The Bars of Iron eBook

Ethel May Dell
This eBook from the Gutenberg Project consists of approximately 601 pages of information about The Bars of Iron.

In the silence that followed there came to her the certain knowledge that he was suffering, that he was in an inferno of torment that goaded him into fierce savagery against her, like a mad animal that will wreak its madness first upon the being most beloved.  It was out of his torment that he did this thing.  She saw him again agonizing in the flames.

If he had had patience then, that divine pity of hers might have come to help them both; but he read into her silence the abhorrence which a little earlier had possessed her soul; and the maddening pain of it drove him beyond all bounds.

He seized her suddenly and savagely between his hands.  “Are you any the less my wife,” he said, speaking between his teeth, “because you have found out what manner of man I am?”

She resisted him, swiftly, instinctively, her hands against his breast, pressing him back.  “I may be your wife,” she said gaspingly.  “I am not—­your slave.”

He laughed a fiendish laugh.  Her resistance fired him.  He caught her fiercely to him.  He covered her face, her throat, her arms, her hands, with kisses that burned her through and through, seeming to sear her very soul.

He crushed her in a grip that bruised her, that suffocated her.  He pressed his lips, hot with passion, to hers.

“And now!” he said.  “And now!”

She lay in his arms spent and quivering and helpless.  The cruel triumph of his voice silenced all appeal.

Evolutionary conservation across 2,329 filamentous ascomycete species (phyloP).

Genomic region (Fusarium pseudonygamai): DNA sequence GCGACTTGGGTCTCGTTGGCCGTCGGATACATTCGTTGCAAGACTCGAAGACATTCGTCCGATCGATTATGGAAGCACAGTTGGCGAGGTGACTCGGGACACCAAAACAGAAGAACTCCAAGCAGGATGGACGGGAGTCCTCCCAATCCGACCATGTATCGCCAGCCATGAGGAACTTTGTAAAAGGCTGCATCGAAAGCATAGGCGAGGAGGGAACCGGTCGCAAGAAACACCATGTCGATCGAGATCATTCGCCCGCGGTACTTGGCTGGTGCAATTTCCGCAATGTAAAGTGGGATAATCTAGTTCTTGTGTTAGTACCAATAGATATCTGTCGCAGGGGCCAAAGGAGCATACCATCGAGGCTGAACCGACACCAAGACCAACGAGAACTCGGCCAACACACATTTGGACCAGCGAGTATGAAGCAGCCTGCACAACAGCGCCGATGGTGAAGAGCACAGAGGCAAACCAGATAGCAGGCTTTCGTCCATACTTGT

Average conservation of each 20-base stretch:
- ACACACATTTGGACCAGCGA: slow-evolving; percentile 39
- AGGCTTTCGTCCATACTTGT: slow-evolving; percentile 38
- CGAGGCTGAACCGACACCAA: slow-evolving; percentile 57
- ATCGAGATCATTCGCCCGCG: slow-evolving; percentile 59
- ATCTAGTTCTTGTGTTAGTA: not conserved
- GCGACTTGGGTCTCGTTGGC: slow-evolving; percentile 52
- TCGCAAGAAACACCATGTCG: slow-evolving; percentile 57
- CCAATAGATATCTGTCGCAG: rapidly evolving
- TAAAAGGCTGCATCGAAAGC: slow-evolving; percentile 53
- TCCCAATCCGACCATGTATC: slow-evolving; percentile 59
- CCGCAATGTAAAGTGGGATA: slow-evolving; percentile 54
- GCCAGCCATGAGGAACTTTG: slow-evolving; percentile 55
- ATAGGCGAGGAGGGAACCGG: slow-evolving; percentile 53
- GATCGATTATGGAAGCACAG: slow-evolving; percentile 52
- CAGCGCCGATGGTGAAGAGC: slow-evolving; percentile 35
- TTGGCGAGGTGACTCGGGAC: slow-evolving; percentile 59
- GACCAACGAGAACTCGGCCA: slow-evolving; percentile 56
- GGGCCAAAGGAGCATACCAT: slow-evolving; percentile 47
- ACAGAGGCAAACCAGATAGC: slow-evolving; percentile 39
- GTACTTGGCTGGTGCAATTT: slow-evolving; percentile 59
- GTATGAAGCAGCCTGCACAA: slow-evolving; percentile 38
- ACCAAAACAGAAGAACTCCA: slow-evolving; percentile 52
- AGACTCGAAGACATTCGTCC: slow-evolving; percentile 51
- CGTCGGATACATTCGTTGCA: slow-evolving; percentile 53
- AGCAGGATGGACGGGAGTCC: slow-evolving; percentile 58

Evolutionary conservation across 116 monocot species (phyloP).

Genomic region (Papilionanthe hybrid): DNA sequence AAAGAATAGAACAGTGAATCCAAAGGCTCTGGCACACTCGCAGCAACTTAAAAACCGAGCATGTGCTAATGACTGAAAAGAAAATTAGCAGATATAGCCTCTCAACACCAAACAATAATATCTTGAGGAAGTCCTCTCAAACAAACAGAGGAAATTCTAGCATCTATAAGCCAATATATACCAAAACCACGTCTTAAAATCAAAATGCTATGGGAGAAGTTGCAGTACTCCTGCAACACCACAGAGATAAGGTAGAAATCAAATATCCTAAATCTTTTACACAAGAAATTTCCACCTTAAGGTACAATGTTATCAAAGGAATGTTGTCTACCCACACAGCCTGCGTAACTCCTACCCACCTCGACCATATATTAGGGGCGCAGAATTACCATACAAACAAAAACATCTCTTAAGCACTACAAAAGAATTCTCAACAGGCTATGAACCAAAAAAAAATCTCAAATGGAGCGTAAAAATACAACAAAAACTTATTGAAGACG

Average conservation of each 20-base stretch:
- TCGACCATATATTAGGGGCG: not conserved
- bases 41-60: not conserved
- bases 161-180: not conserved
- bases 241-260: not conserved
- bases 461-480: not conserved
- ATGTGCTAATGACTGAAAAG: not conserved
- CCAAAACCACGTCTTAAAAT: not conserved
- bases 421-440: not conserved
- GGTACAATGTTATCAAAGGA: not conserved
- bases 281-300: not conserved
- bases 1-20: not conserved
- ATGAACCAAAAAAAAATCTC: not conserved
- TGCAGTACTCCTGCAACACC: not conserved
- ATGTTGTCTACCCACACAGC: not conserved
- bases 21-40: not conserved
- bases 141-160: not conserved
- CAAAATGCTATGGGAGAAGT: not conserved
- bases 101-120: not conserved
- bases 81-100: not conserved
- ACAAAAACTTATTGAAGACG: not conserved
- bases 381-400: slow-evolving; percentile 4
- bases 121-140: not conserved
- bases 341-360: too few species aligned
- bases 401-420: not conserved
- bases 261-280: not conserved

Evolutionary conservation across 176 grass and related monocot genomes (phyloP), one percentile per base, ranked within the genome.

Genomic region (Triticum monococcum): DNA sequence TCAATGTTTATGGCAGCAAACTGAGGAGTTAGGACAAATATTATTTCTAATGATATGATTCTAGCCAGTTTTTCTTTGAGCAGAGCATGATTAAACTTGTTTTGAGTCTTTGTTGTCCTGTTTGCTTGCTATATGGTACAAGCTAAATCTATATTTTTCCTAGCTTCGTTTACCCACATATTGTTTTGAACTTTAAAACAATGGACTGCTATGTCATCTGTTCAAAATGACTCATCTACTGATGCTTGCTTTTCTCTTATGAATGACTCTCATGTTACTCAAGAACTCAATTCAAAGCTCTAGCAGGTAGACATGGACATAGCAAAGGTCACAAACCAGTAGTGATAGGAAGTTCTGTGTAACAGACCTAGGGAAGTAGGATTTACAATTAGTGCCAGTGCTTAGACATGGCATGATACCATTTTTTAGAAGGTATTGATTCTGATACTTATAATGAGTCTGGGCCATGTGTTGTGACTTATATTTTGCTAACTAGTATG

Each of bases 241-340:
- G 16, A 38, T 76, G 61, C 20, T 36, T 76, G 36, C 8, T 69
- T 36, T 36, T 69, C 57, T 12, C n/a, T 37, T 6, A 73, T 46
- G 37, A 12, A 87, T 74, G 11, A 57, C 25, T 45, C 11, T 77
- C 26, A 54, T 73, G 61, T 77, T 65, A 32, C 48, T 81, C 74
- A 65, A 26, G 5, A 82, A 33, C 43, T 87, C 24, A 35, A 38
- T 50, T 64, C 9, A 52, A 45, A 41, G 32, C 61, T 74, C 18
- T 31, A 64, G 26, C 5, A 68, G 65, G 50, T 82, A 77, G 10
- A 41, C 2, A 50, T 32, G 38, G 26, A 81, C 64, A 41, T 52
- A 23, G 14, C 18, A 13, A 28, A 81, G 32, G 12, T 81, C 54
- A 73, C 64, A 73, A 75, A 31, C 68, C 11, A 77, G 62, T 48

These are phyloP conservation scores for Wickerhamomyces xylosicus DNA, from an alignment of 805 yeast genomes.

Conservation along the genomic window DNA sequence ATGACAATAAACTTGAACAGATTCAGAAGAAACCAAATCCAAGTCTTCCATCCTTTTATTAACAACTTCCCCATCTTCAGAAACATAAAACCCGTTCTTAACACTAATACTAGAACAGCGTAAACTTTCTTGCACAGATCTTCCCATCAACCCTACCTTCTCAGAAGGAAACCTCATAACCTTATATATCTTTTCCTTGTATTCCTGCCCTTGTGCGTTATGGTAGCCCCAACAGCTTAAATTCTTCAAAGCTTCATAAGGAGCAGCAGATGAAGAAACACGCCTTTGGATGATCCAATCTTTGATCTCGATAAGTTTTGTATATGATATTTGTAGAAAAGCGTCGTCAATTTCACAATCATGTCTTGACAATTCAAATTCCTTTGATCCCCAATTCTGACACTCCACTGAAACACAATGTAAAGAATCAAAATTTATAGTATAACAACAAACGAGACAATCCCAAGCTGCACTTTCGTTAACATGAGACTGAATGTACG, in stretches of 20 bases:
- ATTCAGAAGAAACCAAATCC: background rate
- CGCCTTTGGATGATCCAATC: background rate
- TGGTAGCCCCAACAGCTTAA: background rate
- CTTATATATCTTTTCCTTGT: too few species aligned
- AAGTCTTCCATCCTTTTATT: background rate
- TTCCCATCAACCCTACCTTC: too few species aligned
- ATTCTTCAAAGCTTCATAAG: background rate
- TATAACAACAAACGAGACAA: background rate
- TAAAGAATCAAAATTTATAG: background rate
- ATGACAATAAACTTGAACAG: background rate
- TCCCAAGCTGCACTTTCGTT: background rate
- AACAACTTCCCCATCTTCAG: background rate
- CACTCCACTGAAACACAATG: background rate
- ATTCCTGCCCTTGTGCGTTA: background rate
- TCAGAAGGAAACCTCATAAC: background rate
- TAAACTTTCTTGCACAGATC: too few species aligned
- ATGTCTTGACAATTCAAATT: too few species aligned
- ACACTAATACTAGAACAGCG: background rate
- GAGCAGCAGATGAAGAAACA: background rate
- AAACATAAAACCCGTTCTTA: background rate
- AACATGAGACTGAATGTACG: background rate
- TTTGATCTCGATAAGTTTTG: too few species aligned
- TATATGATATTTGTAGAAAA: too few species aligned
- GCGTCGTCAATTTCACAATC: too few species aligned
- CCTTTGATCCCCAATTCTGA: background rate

He went on deeply, speaking with his lips so close that she felt his breath scorch through her like the breath of a fiery furnace.

“You are bound to me for better—­for worse, and nothing will ever set you free.  Do you understand?  If you will not be my wife, you shall be—­my slave.”

Quiveringly, through lips that would scarcely move she spoke at last.  “I shall never forgive you.”

“I shall never ask your forgiveness,” he said.

So the gates of hell closed upon Avery also.  She went down into the unknown depths.  And in an agony of shame she learned the bitterest lesson of her life.



“Why, Avery dear, is it you?  Come in!” Mrs. Lorimer looked up with a smile of eager welcome on her little pinched face and went forward almost at a run to greet her.

The brown holland smock upon which she had been at work fell to the ground.  It was Avery who, after a close embrace, stooped to pick it up.

“Who is this for?  Baby Phil?  You must let me lend a hand,” she said.

“Ah, my dear, I do miss you,” said Mrs. Lorimer wistfully.  “The village girl who comes in to help is no good at all at needlework, and you know how busy Nurse always is.  Jeanie does her best, and is a great help in many ways.  But she is but a child.  However,” she caught herself up, “I mustn’t start grumbling the moment you enter the house.  Tell me about yourself, dear!  You are looking very pale.  Does the heat try you?”

Project Gutenberg
The Bars of Iron from Project Gutenberg. Public domain.
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